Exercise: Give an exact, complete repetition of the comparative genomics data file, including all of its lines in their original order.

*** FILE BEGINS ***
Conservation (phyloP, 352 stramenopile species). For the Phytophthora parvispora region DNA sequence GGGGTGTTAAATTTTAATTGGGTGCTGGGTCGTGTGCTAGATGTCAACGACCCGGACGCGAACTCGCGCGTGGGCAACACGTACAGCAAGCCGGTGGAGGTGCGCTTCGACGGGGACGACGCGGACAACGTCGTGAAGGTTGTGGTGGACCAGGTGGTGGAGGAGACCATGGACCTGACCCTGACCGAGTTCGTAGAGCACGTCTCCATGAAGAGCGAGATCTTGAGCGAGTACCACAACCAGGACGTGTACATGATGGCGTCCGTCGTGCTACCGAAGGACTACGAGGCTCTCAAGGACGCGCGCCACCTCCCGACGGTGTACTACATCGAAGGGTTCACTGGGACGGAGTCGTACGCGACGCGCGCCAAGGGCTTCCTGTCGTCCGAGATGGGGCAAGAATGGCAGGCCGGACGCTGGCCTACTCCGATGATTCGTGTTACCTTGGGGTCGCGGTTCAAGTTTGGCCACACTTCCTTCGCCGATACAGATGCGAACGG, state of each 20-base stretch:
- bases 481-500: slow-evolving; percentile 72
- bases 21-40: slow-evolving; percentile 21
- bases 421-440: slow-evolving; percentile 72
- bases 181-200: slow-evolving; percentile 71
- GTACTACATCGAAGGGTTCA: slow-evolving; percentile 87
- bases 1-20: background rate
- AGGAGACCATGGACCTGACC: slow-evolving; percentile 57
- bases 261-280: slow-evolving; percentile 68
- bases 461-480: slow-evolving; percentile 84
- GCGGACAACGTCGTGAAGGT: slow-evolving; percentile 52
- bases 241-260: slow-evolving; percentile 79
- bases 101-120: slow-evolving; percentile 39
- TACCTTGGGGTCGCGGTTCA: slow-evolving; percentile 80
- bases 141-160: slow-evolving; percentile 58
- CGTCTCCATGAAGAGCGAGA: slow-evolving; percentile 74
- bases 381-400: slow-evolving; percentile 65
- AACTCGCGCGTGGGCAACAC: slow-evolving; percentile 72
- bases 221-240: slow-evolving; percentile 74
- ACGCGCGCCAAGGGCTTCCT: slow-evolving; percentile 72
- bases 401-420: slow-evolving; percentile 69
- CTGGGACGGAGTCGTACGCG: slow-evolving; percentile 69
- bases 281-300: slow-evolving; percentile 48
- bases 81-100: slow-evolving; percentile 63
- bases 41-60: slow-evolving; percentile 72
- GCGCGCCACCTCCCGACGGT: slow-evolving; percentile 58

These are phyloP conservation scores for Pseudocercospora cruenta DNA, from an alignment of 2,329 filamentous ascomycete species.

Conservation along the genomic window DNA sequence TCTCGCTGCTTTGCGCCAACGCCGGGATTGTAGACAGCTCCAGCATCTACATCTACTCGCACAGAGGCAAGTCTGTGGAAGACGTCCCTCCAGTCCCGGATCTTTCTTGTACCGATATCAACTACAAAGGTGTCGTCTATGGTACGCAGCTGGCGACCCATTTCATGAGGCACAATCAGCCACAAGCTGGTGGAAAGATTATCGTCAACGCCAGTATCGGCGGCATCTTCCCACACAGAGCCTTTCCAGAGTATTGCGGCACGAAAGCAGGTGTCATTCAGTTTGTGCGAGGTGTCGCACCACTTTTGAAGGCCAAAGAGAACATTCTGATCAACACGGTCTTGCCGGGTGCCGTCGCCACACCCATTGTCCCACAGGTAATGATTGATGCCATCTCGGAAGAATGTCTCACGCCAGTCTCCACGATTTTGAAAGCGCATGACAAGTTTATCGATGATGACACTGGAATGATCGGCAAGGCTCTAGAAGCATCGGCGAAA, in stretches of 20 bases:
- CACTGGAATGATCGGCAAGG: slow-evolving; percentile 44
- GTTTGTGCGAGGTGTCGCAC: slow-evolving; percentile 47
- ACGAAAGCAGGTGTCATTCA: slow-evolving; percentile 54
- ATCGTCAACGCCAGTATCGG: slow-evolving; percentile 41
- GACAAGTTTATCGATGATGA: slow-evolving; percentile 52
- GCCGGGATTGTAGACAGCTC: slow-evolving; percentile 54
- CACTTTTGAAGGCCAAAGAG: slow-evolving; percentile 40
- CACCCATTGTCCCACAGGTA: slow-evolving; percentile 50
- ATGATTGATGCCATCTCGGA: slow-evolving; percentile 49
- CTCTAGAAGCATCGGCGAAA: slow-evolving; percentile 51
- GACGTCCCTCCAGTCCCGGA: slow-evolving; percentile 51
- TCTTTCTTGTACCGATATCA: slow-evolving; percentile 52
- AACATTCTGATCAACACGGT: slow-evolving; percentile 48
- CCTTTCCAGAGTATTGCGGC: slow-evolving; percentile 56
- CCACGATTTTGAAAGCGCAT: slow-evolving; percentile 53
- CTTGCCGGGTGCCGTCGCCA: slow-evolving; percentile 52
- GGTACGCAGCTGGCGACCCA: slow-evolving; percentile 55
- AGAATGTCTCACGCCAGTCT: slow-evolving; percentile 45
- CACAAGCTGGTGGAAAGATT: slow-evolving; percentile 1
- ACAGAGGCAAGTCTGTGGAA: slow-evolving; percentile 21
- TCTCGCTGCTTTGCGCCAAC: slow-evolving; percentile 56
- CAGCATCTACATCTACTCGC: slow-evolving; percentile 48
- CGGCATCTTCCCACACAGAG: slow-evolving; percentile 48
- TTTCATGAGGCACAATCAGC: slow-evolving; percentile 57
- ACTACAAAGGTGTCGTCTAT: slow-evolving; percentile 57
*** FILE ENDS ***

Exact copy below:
Conservation (phyloP, 352 stramenopile species). For the Phytophthora parvispora region DNA sequence GGGGTGTTAAATTTTAATTGGGTGCTGGGTCGTGTGCTAGATGTCAACGACCCGGACGCGAACTCGCGCGTGGGCAACACGTACAGCAAGCCGGTGGAGGTGCGCTTCGACGGGGACGACGCGGACAACGTCGTGAAGGTTGTGGTGGACCAGGTGGTGGAGGAGACCATGGACCTGACCCTGACCGAGTTCGTAGAGCACGTCTCCATGAAGAGCGAGATCTTGAGCGAGTACCACAACCAGGACGTGTACATGATGGCGTCCGTCGTGCTACCGAAGGACTACGAGGCTCTCAAGGACGCGCGCCACCTCCCGACGGTGTACTACATCGAAGGGTTCACTGGGACGGAGTCGTACGCGACGCGCGCCAAGGGCTTCCTGTCGTCCGAGATGGGGCAAGAATGGCAGGCCGGACGCTGGCCTACTCCGATGATTCGTGTTACCTTGGGGTCGCGGTTCAAGTTTGGCCACACTTCCTTCGCCGATACAGATGCGAACGG, state of each 20-base stretch:
- bases 481-500: slow-evolving; percentile 72
- bases 21-40: slow-evolving; percentile 21
- bases 421-440: slow-evolving; percentile 72
- bases 181-200: slow-evolving; percentile 71
- GTACTACATCGAAGGGTTCA: slow-evolving; percentile 87
- bases 1-20: background rate
- AGGAGACCATGGACCTGACC: slow-evolving; percentile 57
- bases 261-280: slow-evolving; percentile 68
- bases 461-480: slow-evolving; percentile 84
- GCGGACAACGTCGTGAAGGT: slow-evolving; percentile 52
- bases 241-260: slow-evolving; percentile 79
- bases 101-120: slow-evolving; percentile 39
- TACCTTGGGGTCGCGGTTCA: slow-evolving; percentile 80
- bases 141-160: slow-evolving; percentile 58
- CGTCTCCATGAAGAGCGAGA: slow-evolving; percentile 74
- bases 381-400: slow-evolving; percentile 65
- AACTCGCGCGTGGGCAACAC: slow-evolving; percentile 72
- bases 221-240: slow-evolving; percentile 74
- ACGCGCGCCAAGGGCTTCCT: slow-evolving; percentile 72
- bases 401-420: slow-evolving; percentile 69
- CTGGGACGGAGTCGTACGCG: slow-evolving; percentile 69
- bases 281-300: slow-evolving; percentile 48
- bases 81-100: slow-evolving; percentile 63
- bases 41-60: slow-evolving; percentile 72
- GCGCGCCACCTCCCGACGGT: slow-evolving; percentile 58

These are phyloP conservation scores for Pseudocercospora cruenta DNA, from an alignment of 2,329 filamentous ascomycete species.

Conservation along the genomic window DNA sequence TCTCGCTGCTTTGCGCCAACGCCGGGATTGTAGACAGCTCCAGCATCTACATCTACTCGCACAGAGGCAAGTCTGTGGAAGACGTCCCTCCAGTCCCGGATCTTTCTTGTACCGATATCAACTACAAAGGTGTCGTCTATGGTACGCAGCTGGCGACCCATTTCATGAGGCACAATCAGCCACAAGCTGGTGGAAAGATTATCGTCAACGCCAGTATCGGCGGCATCTTCCCACACAGAGCCTTTCCAGAGTATTGCGGCACGAAAGCAGGTGTCATTCAGTTTGTGCGAGGTGTCGCACCACTTTTGAAGGCCAAAGAGAACATTCTGATCAACACGGTCTTGCCGGGTGCCGTCGCCACACCCATTGTCCCACAGGTAATGATTGATGCCATCTCGGAAGAATGTCTCACGCCAGTCTCCACGATTTTGAAAGCGCATGACAAGTTTATCGATGATGACACTGGAATGATCGGCAAGGCTCTAGAAGCATCGGCGAAA, in stretches of 20 bases:
- CACTGGAATGATCGGCAAGG: slow-evolving; percentile 44
- GTTTGTGCGAGGTGTCGCAC: slow-evolving; percentile 47
- ACGAAAGCAGGTGTCATTCA: slow-evolving; percentile 54
- ATCGTCAACGCCAGTATCGG: slow-evolving; percentile 41
- GACAAGTTTATCGATGATGA: slow-evolving; percentile 52
- GCCGGGATTGTAGACAGCTC: slow-evolving; percentile 54
- CACTTTTGAAGGCCAAAGAG: slow-evolving; percentile 40
- CACCCATTGTCCCACAGGTA: slow-evolving; percentile 50
- ATGATTGATGCCATCTCGGA: slow-evolving; percentile 49
- CTCTAGAAGCATCGGCGAAA: slow-evolving; percentile 51
- GACGTCCCTCCAGTCCCGGA: slow-evolving; percentile 51
- TCTTTCTTGTACCGATATCA: slow-evolving; percentile 52
- AACATTCTGATCAACACGGT: slow-evolving; percentile 48
- CCTTTCCAGAGTATTGCGGC: slow-evolving; percentile 56
- CCACGATTTTGAAAGCGCAT: slow-evolving; percentile 53
- CTTGCCGGGTGCCGTCGCCA: slow-evolving; percentile 52
- GGTACGCAGCTGGCGACCCA: slow-evolving; percentile 55
- AGAATGTCTCACGCCAGTCT: slow-evolving; percentile 45
- CACAAGCTGGTGGAAAGATT: slow-evolving; percentile 1
- ACAGAGGCAAGTCTGTGGAA: slow-evolving; percentile 21
- TCTCGCTGCTTTGCGCCAAC: slow-evolving; percentile 56
- CAGCATCTACATCTACTCGC: slow-evolving; percentile 48
- CGGCATCTTCCCACACAGAG: slow-evolving; percentile 48
- TTTCATGAGGCACAATCAGC: slow-evolving; percentile 57
- ACTACAAAGGTGTCGTCTAT: slow-evolving; percentile 57